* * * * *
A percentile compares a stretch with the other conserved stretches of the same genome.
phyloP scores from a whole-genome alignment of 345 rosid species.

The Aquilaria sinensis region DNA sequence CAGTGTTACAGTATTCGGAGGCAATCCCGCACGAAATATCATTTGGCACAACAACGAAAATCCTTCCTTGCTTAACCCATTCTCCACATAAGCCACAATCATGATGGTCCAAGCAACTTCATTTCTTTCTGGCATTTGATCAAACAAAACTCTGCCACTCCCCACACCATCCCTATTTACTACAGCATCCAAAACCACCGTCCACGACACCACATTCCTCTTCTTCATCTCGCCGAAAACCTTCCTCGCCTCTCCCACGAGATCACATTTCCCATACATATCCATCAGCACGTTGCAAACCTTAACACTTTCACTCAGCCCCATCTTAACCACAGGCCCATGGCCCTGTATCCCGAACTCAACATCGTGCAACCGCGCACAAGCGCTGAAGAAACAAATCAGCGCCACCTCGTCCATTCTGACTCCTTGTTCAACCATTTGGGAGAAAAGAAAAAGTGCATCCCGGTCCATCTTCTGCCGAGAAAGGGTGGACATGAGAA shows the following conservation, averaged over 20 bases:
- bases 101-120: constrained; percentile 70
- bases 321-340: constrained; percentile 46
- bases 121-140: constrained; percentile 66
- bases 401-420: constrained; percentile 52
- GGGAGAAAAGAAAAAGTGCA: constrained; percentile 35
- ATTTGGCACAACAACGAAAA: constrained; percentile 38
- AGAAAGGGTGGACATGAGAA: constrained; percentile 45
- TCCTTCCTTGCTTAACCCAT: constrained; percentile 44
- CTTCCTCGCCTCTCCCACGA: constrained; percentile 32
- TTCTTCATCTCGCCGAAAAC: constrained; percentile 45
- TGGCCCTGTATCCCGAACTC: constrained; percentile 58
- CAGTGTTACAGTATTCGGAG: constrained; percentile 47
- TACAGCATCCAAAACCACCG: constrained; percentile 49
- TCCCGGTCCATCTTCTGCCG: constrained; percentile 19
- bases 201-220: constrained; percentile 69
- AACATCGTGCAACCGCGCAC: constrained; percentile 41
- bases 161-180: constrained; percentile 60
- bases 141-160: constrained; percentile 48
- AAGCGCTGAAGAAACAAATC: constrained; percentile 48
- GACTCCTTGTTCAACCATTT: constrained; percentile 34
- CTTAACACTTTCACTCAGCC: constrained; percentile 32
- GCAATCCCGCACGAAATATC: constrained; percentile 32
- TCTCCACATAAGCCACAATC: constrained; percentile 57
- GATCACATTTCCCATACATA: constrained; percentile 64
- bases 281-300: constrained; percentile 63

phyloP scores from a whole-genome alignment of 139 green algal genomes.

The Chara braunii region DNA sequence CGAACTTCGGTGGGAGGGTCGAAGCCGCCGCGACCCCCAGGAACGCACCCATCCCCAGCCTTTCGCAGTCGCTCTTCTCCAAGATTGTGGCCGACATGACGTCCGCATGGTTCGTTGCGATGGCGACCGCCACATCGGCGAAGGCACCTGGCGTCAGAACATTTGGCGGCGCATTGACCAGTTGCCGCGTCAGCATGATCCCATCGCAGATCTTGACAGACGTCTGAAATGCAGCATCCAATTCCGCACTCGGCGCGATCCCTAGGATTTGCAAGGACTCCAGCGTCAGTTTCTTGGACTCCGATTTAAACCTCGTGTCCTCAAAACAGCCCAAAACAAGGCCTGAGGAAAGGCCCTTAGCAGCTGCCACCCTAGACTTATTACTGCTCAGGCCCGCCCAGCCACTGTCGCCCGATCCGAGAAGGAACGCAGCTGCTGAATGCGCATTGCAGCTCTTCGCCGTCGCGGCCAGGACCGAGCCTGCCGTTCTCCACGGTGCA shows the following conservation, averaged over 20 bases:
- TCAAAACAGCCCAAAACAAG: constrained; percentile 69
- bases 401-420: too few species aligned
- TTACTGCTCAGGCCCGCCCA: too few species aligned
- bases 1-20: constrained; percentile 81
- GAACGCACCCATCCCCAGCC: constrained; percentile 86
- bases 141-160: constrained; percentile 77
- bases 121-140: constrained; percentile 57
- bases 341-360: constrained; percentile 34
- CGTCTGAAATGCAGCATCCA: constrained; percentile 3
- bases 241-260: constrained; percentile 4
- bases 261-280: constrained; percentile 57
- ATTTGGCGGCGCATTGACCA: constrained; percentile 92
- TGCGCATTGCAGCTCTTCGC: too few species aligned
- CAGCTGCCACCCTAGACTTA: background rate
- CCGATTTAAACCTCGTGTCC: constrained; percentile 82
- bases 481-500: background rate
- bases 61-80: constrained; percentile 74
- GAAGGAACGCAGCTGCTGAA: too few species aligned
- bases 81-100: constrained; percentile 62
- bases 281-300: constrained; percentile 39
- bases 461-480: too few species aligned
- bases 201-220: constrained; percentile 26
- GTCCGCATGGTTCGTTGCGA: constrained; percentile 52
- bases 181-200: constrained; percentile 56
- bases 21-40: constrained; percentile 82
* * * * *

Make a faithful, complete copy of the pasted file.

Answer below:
A percentile compares a stretch with the other conserved stretches of the same genome.
phyloP scores from a whole-genome alignment of 345 rosid species.

The Aquilaria sinensis region DNA sequence CAGTGTTACAGTATTCGGAGGCAATCCCGCACGAAATATCATTTGGCACAACAACGAAAATCCTTCCTTGCTTAACCCATTCTCCACATAAGCCACAATCATGATGGTCCAAGCAACTTCATTTCTTTCTGGCATTTGATCAAACAAAACTCTGCCACTCCCCACACCATCCCTATTTACTACAGCATCCAAAACCACCGTCCACGACACCACATTCCTCTTCTTCATCTCGCCGAAAACCTTCCTCGCCTCTCCCACGAGATCACATTTCCCATACATATCCATCAGCACGTTGCAAACCTTAACACTTTCACTCAGCCCCATCTTAACCACAGGCCCATGGCCCTGTATCCCGAACTCAACATCGTGCAACCGCGCACAAGCGCTGAAGAAACAAATCAGCGCCACCTCGTCCATTCTGACTCCTTGTTCAACCATTTGGGAGAAAAGAAAAAGTGCATCCCGGTCCATCTTCTGCCGAGAAAGGGTGGACATGAGAA shows the following conservation, averaged over 20 bases:
- bases 101-120: constrained; percentile 70
- bases 321-340: constrained; percentile 46
- bases 121-140: constrained; percentile 66
- bases 401-420: constrained; percentile 52
- GGGAGAAAAGAAAAAGTGCA: constrained; percentile 35
- ATTTGGCACAACAACGAAAA: constrained; percentile 38
- AGAAAGGGTGGACATGAGAA: constrained; percentile 45
- TCCTTCCTTGCTTAACCCAT: constrained; percentile 44
- CTTCCTCGCCTCTCCCACGA: constrained; percentile 32
- TTCTTCATCTCGCCGAAAAC: constrained; percentile 45
- TGGCCCTGTATCCCGAACTC: constrained; percentile 58
- CAGTGTTACAGTATTCGGAG: constrained; percentile 47
- TACAGCATCCAAAACCACCG: constrained; percentile 49
- TCCCGGTCCATCTTCTGCCG: constrained; percentile 19
- bases 201-220: constrained; percentile 69
- AACATCGTGCAACCGCGCAC: constrained; percentile 41
- bases 161-180: constrained; percentile 60
- bases 141-160: constrained; percentile 48
- AAGCGCTGAAGAAACAAATC: constrained; percentile 48
- GACTCCTTGTTCAACCATTT: constrained; percentile 34
- CTTAACACTTTCACTCAGCC: constrained; percentile 32
- GCAATCCCGCACGAAATATC: constrained; percentile 32
- TCTCCACATAAGCCACAATC: constrained; percentile 57
- GATCACATTTCCCATACATA: constrained; percentile 64
- bases 281-300: constrained; percentile 63

phyloP scores from a whole-genome alignment of 139 green algal genomes.

The Chara braunii region DNA sequence CGAACTTCGGTGGGAGGGTCGAAGCCGCCGCGACCCCCAGGAACGCACCCATCCCCAGCCTTTCGCAGTCGCTCTTCTCCAAGATTGTGGCCGACATGACGTCCGCATGGTTCGTTGCGATGGCGACCGCCACATCGGCGAAGGCACCTGGCGTCAGAACATTTGGCGGCGCATTGACCAGTTGCCGCGTCAGCATGATCCCATCGCAGATCTTGACAGACGTCTGAAATGCAGCATCCAATTCCGCACTCGGCGCGATCCCTAGGATTTGCAAGGACTCCAGCGTCAGTTTCTTGGACTCCGATTTAAACCTCGTGTCCTCAAAACAGCCCAAAACAAGGCCTGAGGAAAGGCCCTTAGCAGCTGCCACCCTAGACTTATTACTGCTCAGGCCCGCCCAGCCACTGTCGCCCGATCCGAGAAGGAACGCAGCTGCTGAATGCGCATTGCAGCTCTTCGCCGTCGCGGCCAGGACCGAGCCTGCCGTTCTCCACGGTGCA shows the following conservation, averaged over 20 bases:
- TCAAAACAGCCCAAAACAAG: constrained; percentile 69
- bases 401-420: too few species aligned
- TTACTGCTCAGGCCCGCCCA: too few species aligned
- bases 1-20: constrained; percentile 81
- GAACGCACCCATCCCCAGCC: constrained; percentile 86
- bases 141-160: constrained; percentile 77
- bases 121-140: constrained; percentile 57
- bases 341-360: constrained; percentile 34
- CGTCTGAAATGCAGCATCCA: constrained; percentile 3
- bases 241-260: constrained; percentile 4
- bases 261-280: constrained; percentile 57
- ATTTGGCGGCGCATTGACCA: constrained; percentile 92
- TGCGCATTGCAGCTCTTCGC: too few species aligned
- CAGCTGCCACCCTAGACTTA: background rate
- CCGATTTAAACCTCGTGTCC: constrained; percentile 82
- bases 481-500: background rate
- bases 61-80: constrained; percentile 74
- GAAGGAACGCAGCTGCTGAA: too few species aligned
- bases 81-100: constrained; percentile 62
- bases 281-300: constrained; percentile 39
- bases 461-480: too few species aligned
- bases 201-220: constrained; percentile 26
- GTCCGCATGGTTCGTTGCGA: constrained; percentile 52
- bases 181-200: constrained; percentile 56
- bases 21-40: constrained; percentile 82